Anisotropy               & $H_k$         & 8kOe \\
sd                       & $\sigma_{Hk}$ & 5\% \\
Coercive field           & $H_c$         & \\
Exchange coupling        & $A_x$         & 2.5e-9 erg/cm \\
sd                       & $\sigma_{Ax}$ & 5\% \\
\bottomrule
\end{tabular}

\bigskip

Using column type \verb|g|:

\begin{tabular}{r c g}
\toprule
\textbf{Parameter} & \textbf{Symbol} & \multicolumn{1}{c}{\textbf{Value}} \\
\midrule
Saturation Magnetization & $M_s$         & 100 emu/cc \\
sd                       & $\sigma_{Ms}$ & 5\% \\
Anisotropy               & $H_k$         & 8kOe \\
sd                       & $\sigma_{Hk}$ & 5\% \\
Coercive field           & $H_c$         & \\
Exchange coupling        & $A_x$         & 2.5e-9 erg/cm \\
sd                       & $\sigma_{Ax}$ & 5\% \\
\bottomrule
\end{tabular}

\bigskip

Using column type \verb|G|:

\begin{tabular}{r c G{75pt}}
\toprule
\textbf{Parameter} & \textbf{Symbol} & \multicolumn{1}{c}{\textbf{Value}} \\
\midrule
Saturation Magnetization & $M_s$         & 100 emu/cc \\
sd                       & $\sigma_{Ms}$ & 5\% \\
Anisotropy               & $H_k$         & 8kOe \\
sd                       & $\sigma_{Hk}$ & 5\% \\
Coercive field           & $H_c$         & \\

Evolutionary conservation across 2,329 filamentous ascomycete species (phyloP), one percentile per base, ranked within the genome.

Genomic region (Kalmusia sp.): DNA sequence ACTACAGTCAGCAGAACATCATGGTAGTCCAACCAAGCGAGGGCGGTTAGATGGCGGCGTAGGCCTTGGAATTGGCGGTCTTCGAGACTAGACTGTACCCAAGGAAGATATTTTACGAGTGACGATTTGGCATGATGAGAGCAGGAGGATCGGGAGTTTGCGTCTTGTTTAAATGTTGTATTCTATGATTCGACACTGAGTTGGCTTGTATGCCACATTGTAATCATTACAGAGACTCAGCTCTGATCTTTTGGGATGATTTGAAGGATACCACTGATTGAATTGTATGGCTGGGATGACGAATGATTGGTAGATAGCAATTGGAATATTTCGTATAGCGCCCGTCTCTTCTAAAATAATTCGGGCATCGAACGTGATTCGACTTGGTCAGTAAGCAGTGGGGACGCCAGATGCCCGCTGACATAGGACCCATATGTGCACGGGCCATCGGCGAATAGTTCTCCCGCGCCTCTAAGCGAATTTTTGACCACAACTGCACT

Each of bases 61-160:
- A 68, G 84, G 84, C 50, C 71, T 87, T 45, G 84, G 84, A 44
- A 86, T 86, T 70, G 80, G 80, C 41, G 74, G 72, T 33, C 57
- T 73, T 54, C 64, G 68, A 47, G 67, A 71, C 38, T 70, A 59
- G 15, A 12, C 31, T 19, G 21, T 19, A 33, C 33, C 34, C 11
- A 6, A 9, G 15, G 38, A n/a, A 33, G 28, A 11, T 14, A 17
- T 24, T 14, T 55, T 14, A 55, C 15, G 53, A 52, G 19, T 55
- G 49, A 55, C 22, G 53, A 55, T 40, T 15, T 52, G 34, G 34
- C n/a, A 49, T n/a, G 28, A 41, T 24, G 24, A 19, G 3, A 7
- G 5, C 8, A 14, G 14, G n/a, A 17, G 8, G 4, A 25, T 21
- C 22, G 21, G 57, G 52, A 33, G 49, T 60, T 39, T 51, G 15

Exchange coupling        & $A_x$         & 2.5e-9 erg/cm \\
sd                       & $\sigma_{Ax}$ & 5\% \\
\bottomrule
\end{tabular}
\end{document}


G-column cells pass their entries to \fwidth which takes an argument but does nothing with it (...similar to \@gobble).

Note that the column heading is set using \multicolumn{1}{c}{..}. This is meant to override the column set in the tabular column specification, so that it isn't gobbled itself.

If you wish to delete the entire column you can use a similar method (also discussed in Easiest way to delete a column?).

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My solution is this: To color with white color the columns that you wish to hide. For that i use the array package that allows define a new type of column with the \newcolumntype{h}{>{\color{white}}c} and the header row i color it with black.

This allows hide a column simply changing the c (or l or r) column specification by h (hidden).

My code with the column 2 hidden is

\documentclass{article}
\usepackage{array}
\usepackage{xcolor}
\newcolumntype{h}{>{\color{white}}c} % type 'h' = hidden
\begin{document}
\begin{tabular}{|r|h|c|}\hline
\color{black}Parameter & \color{black}Symbol & \color{black}Value\\\hline\hline
Saturation Magnetization & $M_s$ & 100 emu/cc\\
sd & $\sigma_{Ms}$ & 5\%\\\hline
Anisotropy & $H_k$ & 8kOe\\
sd & $\sigma_{Hk}$ & 5\%\\\hline
Coercive field & $H_c$ & \\\hline
Exchange coupling & $A_x$ & 2.5e-9 erg/cm\\
sd & $\sigma_{Ax}$ & 5\%\\\hline
\end{tabular}
\end{document}


this produces

This also preserves the column space. If you want to hide the column 3 instead of 2 simply change \begin{tabular}{|r|h|c|} by \begin{tabular}{|r|c|h|}.

This is the closest thing to a switch that I could achieve.

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But when sent as PDF, the information is is the table and can easily been retrived. Just copy and paste, or open the pdf in an text editor. –  Sveinung Jul 4 at 7:47